In the fragmented ad-tech market, Rubicon Project is focused on the sellers. The company’s cloud-based platform automates sales of digital ads for more than 700 publishers and applications, including 40 percent of the ComScore 100.
The company boasts that its ad exchange reaches 97 percent of Internet users and claims that no digital display platform in the US has a wider reach.
On the buyer side, ad agencies, ad networks, more than 300 demand-side platforms (DSPs) and more than 100,000 brands use Rubicon Project’s solutions to simplify the management of their digital ad spending — covering everything from order flows to campaign tracking and audience analytics.
So what's the outlook for this company?
In 2013, ad revenue transacted on the company’s platform rose 43 percent to $485.1 million after gaining 42 percent in the prior year. Last year, Rubicon Project’s take rate, or share of the managed revenue, was 17.3 percent, up from 16.8 percent in 2012 and 15.5 percent in 2011. The company’s 2013 revenue rose 47 percent to $83.8 million.
For the first quarter of 2014, managed ad revenue on the platform advanced 34 percent to $129.6 million and Rubicon Project’s revenue rose 39 percent to $23 million on a take rate of 17.8 percent.
In 2010, Rubicon Project’s platform was enhanced by the addition of real-time bidding (RTB) capability, which allows ad inventory to be sold in an auction format to buyers—mainly DSPs. RTB, geared toward Web pages with high traffic, now represents the bulk of Rubicon Project’s business.
According to IDC, the total market for RTB is expected to advance to $20.8 billion in 2017 from $1.4 billion in 2011, representing a CAGR of 57 percent. Overall RTB spending last year rose 67 percent to $4.5 billion; the growth rate for this year is estimated at 50 percent. In the first quarter, Rubicon Project’s RTB managed revenue increased 75 percent.
In 2012, Rubicon Project launched a private marketplace, allowing sellers to connect directly with pre-approved buyers on a contractual basis. Much larger than the RTB segment, the current market for direct digital ads (often prominent home page placements) is estimated to be roughly $37 billion. Even on the RTB side, roughly half of the US market is expected to be of the direct variety by 2017, according to IDC.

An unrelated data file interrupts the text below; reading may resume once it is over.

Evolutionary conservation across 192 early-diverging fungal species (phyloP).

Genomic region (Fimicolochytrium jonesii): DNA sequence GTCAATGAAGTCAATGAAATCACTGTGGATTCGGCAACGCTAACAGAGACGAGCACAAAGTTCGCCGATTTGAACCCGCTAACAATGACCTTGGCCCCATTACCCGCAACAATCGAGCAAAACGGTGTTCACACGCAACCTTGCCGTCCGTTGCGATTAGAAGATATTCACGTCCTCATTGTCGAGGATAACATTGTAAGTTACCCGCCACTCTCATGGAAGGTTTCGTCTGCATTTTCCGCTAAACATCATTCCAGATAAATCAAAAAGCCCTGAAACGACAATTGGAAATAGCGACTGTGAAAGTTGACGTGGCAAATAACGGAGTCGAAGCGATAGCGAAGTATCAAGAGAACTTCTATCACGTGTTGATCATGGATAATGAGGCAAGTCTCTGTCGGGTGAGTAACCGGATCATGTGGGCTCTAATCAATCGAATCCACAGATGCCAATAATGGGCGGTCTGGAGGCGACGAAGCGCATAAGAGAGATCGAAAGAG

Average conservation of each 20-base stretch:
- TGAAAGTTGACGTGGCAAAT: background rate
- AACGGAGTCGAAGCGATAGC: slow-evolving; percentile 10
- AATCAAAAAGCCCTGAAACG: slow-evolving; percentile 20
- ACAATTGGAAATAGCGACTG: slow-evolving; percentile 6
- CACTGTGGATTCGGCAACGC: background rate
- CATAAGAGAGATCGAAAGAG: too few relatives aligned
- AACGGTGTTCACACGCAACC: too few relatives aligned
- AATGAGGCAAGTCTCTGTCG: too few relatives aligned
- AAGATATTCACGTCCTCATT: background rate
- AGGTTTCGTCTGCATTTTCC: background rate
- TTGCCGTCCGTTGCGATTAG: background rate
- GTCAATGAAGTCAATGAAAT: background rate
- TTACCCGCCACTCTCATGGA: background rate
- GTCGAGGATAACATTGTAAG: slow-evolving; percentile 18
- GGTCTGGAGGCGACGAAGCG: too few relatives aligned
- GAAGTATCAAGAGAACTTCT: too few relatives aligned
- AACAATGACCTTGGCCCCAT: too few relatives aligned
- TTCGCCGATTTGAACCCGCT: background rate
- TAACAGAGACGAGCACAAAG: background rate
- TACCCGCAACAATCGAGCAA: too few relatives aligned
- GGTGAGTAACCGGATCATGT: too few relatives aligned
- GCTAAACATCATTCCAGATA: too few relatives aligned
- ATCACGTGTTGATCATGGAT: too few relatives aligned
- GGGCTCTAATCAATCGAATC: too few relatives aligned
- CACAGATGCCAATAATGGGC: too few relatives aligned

PwC estimates that the total digital display, mobile and video ad market will top $90 billion in three years, versus $43 billion in 2012. As more advertising shifts to automated buying and selling from traditional, manual (time consuming) means, Rubicon Project’s growth will be less dependent on an increase in the number of ad buyers on the platform than on the amount of spending per buyer, according to company management.
In 2013, average spending per buyer on the Rubicon Project platform hit $1.2 million, up from $917,000 in 2012 and $663,000 in 2011. For the 20 largest buyers, average spending on the platform last year was $17.8 million, vs. $3.8 million in 2010, a CAGR of 67 percent.
As more transactions are completed on the Rubicon Project platform, the company’s self-optimizing technology analyzes and learns from the large volume of associated data, leading to higher quality ad matching between buyers and sellers, a better ROI for buyers and increased revenue for sellers. In 2013, the average RTB inventory monetized per seller on the platform was $437,000, up from $46,000 just three years earlier.
Looking ahead, Rubicon Project plans to selectively expand ad inventory on the platform from premium sellers; bring buyers and sellers closer together; and grow its international footprint.
In addition, the company will build out its presence in the fast-growing mobile and video ad segments; it’s further along on the mobile side, having launched a mobile-focused solution in the fourth quarter of 2012. As of December, Rubicon Project had 130 mobile sellers operating on its platform. The company is expected to roll out its video ad initiatives later this year.
Rubicon Project went public in April at $15 a share and opened for trading at $17.50. The stock ran up to a high of $23.20 on April 23, then got swatted down in the recent market correction, hitting a new post-IPO low of $11.15 earlier this month. At a recent price of $11.92 a share, the company has a market cap of $426 million, 3.8 times the 2014 consensus revenue estimate of $113.1 million (representing growth of 35 percent).
Want to know more? You can watch CEO Frank Addante in the following video.
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